Gun Holster Reviews and opinions

Discussion in 'General Weapons Discussion' started by CB Jones, Feb 6, 2018.

  1. Charlemagne

    Charlemagne Black Belt

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    Like many of you, I've tried a number of options

    For leather, Erik at HBE Leatherworks does great stuff.
    H.B.E. Specialty LeatherWorks

    For synthetic, I prefer StealthGear, particularly in the deep South with as hot as it gets. I've tried Aliengear, Comp-tac, etc. and I really like the StealthGear the best. It's comfortable the first time you wear it, and breathes like no other holster I've tried.
    Stealth Gear USA | USA Made Concealable Holsters & Mag Carriers | Performance Concealed Carry Holsters Home Page
     
    Last edited: Feb 8, 2018
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  2. Brian R. VanCise

    Brian R. VanCise MT Moderator Staff Member

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    G Code has good holsters as well and there ride tight to the body. The Incog Eclipse is very nice.

    Home
     
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  3. CB Jones

    CB Jones Senior Master

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    Will add those to my list to contact
     
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  4. gpseymour

    gpseymour Sr. Grandmaster

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    Galco. When I carried, I rarely carried IWB (I don't like it, and if I ditched the gun and holster because I wasn't allowed to carry it into a location, my pants were too loose). Galco's Double Time (actually a previous product that was called "convertible" I think) was a good solution.

    EDIT: Looks like Double Time isn't the IWB/OWB thing I thought it was. But I'm pretty sure it was a Galco holster.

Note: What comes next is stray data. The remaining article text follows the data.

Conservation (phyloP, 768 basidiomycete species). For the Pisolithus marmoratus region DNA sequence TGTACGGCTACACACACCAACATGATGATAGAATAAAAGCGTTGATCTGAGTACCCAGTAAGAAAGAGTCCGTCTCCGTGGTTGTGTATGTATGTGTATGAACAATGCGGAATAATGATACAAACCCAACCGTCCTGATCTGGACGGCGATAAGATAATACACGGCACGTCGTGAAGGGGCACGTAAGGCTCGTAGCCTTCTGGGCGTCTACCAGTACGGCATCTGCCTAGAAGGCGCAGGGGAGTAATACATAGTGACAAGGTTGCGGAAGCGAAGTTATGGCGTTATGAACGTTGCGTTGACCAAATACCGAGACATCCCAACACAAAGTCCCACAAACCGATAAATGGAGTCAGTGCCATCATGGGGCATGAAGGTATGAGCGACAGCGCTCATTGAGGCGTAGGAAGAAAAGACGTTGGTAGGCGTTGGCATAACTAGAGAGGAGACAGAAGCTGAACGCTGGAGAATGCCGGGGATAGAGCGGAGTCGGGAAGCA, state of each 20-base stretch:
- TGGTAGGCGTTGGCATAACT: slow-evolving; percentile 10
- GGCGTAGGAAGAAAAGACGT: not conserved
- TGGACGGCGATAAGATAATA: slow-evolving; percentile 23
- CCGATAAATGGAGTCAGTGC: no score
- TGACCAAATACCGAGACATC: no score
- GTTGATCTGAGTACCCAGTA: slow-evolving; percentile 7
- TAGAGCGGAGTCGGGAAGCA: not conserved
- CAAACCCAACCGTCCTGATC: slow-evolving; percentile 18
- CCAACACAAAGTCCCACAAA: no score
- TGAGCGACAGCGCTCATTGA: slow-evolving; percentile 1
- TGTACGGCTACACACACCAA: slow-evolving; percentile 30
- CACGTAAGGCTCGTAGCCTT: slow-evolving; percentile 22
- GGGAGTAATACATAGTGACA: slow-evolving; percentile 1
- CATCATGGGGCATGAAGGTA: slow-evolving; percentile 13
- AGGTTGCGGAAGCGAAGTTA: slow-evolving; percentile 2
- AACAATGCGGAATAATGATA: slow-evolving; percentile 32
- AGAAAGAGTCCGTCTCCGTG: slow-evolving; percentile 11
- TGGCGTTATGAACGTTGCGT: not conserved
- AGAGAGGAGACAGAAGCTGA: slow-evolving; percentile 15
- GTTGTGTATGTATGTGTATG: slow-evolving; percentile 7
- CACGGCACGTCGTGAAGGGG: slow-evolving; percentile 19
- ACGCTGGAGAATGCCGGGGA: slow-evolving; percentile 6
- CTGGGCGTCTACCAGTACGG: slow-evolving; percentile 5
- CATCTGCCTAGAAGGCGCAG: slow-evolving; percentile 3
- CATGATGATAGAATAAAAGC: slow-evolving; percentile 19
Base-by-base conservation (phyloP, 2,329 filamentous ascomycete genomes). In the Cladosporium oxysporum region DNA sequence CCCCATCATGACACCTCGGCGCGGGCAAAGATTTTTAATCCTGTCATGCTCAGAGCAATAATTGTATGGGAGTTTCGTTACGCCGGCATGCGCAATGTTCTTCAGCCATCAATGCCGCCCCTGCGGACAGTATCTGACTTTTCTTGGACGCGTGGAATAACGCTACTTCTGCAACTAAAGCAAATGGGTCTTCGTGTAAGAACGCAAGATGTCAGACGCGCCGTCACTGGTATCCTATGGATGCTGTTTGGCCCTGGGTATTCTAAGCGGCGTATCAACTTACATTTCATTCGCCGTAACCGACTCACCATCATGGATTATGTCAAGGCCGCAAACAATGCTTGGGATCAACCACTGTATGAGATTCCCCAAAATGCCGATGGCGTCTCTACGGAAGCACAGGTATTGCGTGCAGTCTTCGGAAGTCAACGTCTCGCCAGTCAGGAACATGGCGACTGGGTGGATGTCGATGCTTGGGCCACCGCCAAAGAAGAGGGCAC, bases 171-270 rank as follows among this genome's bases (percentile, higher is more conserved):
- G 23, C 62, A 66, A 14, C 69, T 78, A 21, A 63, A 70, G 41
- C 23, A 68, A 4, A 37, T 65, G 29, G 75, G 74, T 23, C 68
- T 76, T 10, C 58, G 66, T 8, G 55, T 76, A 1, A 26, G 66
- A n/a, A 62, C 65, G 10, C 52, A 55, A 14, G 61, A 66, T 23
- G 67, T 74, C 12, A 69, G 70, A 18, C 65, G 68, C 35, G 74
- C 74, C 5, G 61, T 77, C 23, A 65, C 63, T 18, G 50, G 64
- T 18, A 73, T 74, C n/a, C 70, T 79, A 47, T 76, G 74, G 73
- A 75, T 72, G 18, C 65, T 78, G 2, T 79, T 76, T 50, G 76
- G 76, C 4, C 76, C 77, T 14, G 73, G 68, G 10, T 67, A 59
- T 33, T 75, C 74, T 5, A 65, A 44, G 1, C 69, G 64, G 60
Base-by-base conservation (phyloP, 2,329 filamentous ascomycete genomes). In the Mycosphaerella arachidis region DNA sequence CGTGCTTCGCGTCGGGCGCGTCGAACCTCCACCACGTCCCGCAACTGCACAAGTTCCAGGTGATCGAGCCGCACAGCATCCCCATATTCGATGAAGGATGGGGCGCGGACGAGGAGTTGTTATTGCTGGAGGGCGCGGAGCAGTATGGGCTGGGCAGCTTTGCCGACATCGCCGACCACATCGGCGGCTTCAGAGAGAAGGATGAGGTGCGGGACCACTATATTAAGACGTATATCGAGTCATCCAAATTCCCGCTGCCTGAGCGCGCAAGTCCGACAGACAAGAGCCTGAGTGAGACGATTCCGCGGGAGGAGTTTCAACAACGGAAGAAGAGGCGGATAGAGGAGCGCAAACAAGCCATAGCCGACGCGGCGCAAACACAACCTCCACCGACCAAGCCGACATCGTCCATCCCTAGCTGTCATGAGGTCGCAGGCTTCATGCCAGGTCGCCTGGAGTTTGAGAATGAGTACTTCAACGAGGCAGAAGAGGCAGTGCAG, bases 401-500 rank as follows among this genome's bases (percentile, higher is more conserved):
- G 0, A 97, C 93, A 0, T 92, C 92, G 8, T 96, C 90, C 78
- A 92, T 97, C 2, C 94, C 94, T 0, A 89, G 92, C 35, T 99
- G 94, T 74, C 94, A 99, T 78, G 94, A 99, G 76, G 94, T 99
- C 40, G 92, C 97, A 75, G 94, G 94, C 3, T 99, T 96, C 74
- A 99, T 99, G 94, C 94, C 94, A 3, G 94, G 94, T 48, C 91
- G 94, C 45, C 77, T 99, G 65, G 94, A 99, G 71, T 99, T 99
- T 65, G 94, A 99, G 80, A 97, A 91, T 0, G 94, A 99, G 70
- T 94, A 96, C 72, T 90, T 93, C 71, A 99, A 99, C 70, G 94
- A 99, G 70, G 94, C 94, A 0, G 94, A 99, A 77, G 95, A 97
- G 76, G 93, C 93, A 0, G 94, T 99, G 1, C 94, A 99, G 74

5. Dirty Dog

    Dirty Dog MT Senior Moderator Staff Member

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    I've got a Galco OWB for my Para P14-45. It's nice, but not nearly as comfortable as the AlienGear IWB, in my opinion. The difference may well be that if I can't carry my gun for some reason, I just remove the gun and leave the holster in place.
    That's the only Galco I own (off the top of my head...) so I'm not saying anything about the full line.
     
  6. gpseymour

    gpseymour Sr. Grandmaster

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    With IWB, leaving the holster in place is more practical. With OWB, you’re still wearing a visible holster (if I took off my jacket, for instance). I never seemed to get around to having multiple holsters I liked (a bunch of crappy ones and one I liked), so the dual-purpose one suited me best. And ensured a more similar draw in the two positions.
     
  7. Dirty Dog

    Dirty Dog MT Senior Moderator Staff Member

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    My response to the idea that someone might see the holster is ‘so what?’ I’m not even all that concerned about the gun printing or my shirt moving and exposing the gun (like grabbing something off a shelf). There is no place in the US where wearing an empty holster is a problem. When I fly domestically, I pack my gun as required by the idiots in the TSA, but I wear the holster.


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  8. gpseymour